Over the last few months, many people have talked about using HTTPS with sites such as Facebook and Twitter. The technology came up often after the release of Firesheep, which allowed Wi-Fi users to hijack other users who used these sites without HTTPS.

Part of the technology behind HTTPS are certificates – small electronic files that help your browser ensure it’s connecting to a trusted site and protect the connection from eavesdropping or tampering. For instance, when you visit https://www.google.com, the Google server has a certificate that lets your browser know it’s connecting to Google and not an impostor.

But how does your browser know if the certificate is not also from an impostor? Each browser maintains a list of certificate authorities, or CAs – special servers whose main purpose is issuing certificates for all those HTTPS websites. These CAs may also vouch for other authorities, creating a hierarchy of trust. If you access a site whose certificate is not from one of these authorities or has been marked by one of them as revoked, you’ll get an error or warning about a certificate problem. Ideally, all of the authorities are all trustworthy and only issue certificates for reputable websites.

Unfortunately, the current reality is less than ideal, and attacks can happen. Yesterday, a blog post from the Tor Project detailed research showing that two major browsers had quietly added code which blocked a few specific certificates. These certificates were issued by an authority in a hierarchy controlled by Comodo, who released a statement today providing a bit more information on what happened.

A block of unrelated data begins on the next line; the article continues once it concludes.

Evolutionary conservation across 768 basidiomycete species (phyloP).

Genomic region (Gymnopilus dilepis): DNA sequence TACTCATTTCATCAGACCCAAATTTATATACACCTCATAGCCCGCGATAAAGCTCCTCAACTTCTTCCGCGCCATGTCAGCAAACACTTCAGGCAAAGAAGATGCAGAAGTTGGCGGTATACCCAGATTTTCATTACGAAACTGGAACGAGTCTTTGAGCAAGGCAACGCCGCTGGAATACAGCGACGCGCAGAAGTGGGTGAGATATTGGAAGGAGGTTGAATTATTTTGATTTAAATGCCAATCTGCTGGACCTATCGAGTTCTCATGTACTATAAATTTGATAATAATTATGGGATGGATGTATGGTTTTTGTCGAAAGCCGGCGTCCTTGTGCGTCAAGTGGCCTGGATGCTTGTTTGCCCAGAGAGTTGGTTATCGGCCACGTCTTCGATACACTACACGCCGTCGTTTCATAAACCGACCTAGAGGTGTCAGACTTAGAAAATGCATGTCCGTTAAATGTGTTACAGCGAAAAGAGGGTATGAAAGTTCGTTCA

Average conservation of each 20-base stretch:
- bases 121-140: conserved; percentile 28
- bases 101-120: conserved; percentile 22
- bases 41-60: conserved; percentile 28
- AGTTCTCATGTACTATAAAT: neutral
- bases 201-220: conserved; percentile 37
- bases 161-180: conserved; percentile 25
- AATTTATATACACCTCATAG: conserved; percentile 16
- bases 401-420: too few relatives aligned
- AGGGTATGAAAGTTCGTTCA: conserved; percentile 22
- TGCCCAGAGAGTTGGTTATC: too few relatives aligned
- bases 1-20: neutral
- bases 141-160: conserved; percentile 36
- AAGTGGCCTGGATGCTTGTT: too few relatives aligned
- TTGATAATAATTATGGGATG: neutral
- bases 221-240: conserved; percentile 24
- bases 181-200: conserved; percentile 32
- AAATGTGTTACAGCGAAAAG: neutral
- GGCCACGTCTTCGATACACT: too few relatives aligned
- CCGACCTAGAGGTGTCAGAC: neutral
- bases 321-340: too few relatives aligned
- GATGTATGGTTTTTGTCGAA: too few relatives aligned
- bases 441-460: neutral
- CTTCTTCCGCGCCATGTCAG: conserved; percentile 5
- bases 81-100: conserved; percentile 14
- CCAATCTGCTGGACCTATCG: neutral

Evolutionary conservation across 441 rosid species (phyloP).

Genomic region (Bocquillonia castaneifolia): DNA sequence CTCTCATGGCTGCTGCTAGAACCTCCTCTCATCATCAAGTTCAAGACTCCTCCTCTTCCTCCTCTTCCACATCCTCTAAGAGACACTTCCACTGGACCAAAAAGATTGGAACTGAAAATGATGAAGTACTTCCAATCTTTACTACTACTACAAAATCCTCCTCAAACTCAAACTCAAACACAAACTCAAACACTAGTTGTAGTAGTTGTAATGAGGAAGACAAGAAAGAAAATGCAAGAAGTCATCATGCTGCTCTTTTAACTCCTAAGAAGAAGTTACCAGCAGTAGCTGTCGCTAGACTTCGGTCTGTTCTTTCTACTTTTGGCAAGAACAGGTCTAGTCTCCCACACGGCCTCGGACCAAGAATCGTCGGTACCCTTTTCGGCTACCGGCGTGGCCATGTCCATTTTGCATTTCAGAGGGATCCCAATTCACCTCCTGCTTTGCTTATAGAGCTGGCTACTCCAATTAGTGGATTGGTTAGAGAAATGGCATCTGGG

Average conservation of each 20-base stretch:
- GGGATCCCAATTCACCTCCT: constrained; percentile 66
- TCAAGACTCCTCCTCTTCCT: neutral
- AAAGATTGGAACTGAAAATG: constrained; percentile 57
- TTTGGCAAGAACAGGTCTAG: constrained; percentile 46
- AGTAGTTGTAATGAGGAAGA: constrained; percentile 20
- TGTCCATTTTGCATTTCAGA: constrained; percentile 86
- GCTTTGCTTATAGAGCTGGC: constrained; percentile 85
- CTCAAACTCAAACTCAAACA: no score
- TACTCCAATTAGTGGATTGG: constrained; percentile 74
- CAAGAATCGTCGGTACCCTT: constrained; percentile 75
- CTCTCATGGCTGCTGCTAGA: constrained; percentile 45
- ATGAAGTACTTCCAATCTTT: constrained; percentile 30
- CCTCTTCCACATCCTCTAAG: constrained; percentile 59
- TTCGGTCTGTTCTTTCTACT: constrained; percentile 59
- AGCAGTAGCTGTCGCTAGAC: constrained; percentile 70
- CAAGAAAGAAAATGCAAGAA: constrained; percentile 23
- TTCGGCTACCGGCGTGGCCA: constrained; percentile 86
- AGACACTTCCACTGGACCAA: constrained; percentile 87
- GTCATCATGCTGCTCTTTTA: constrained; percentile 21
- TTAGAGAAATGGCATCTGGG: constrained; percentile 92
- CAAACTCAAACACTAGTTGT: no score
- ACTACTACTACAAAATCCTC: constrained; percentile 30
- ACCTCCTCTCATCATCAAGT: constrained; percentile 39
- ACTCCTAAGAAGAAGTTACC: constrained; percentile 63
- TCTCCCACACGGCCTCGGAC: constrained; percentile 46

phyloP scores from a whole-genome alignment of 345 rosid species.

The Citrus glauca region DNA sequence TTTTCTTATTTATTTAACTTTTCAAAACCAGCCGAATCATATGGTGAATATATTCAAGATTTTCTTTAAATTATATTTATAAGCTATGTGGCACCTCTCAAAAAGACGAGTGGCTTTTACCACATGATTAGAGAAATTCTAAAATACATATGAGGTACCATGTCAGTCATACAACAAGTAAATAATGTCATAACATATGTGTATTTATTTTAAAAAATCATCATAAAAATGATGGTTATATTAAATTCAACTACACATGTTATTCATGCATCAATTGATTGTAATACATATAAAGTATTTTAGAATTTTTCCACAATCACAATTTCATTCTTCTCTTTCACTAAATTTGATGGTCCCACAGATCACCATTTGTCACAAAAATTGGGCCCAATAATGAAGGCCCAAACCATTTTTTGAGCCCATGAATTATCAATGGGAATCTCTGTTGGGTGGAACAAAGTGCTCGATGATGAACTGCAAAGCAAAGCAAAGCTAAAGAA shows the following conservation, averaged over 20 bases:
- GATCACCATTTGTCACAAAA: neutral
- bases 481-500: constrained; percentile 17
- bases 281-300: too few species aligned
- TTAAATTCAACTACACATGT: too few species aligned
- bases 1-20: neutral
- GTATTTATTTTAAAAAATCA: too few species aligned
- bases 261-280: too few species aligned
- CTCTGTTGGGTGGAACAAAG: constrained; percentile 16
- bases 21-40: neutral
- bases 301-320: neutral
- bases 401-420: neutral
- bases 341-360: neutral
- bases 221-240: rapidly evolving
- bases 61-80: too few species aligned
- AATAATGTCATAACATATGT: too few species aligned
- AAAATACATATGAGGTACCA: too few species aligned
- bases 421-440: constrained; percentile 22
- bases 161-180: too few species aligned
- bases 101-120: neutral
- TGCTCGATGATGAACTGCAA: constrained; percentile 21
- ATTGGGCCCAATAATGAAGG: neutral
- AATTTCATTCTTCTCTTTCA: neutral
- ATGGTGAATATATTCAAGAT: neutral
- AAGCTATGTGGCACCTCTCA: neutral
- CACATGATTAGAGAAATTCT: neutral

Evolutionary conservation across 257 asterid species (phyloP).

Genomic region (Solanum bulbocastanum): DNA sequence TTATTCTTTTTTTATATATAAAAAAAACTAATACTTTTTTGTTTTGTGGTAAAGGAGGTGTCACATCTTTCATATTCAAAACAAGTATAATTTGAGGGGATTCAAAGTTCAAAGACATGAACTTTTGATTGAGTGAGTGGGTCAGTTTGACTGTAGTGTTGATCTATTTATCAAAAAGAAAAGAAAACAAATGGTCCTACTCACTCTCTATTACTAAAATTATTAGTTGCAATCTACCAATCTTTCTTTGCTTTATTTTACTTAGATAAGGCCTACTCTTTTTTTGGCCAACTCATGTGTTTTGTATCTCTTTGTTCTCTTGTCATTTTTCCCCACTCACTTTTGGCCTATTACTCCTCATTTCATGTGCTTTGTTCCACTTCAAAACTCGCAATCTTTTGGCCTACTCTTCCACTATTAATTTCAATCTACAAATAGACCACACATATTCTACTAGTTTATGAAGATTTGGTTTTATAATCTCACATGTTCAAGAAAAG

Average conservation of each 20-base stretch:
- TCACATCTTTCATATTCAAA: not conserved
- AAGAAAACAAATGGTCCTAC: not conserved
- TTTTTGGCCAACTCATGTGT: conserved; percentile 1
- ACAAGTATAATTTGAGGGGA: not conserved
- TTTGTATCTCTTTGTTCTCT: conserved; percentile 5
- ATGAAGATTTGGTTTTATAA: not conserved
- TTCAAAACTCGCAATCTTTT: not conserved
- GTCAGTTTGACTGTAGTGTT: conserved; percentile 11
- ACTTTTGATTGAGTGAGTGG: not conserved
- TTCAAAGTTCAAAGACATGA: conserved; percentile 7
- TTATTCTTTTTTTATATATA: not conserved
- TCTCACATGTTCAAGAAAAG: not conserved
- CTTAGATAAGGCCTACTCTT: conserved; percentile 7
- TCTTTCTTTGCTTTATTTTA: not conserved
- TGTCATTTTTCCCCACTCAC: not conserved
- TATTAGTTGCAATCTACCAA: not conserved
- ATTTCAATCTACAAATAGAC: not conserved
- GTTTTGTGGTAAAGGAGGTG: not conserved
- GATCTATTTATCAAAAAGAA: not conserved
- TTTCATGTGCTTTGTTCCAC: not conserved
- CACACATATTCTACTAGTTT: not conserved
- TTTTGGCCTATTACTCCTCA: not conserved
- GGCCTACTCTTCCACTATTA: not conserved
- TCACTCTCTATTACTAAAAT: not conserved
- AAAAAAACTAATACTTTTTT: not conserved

According to Comodo, attackers were able to access the account of a user who helped manage one of the servers for issuing certificates. They then created their own certificates for verifying websites from Google, Yahoo, Skype, and others. These fraudulent certificates could be used to make a user’s browser think it was connecting to legitimate sites when actually communicating with a malicious site.

Comodo stated that many of the attacks appear to be from Iran, and has said they believe the attack to be state-driven, but many details are still unknown at this point, and the situation calls into question several aspects of Comodo’s security policies. In the meantime, you should make sure you’re using the latest version of a modern browser, such as Chrome or Firefox, and avoid connecting to untrusted networks. The fraudulent certificates that have already been identified will be blocked by an updated browser, and we’ll have to wait and see if more fallout results from the attack.

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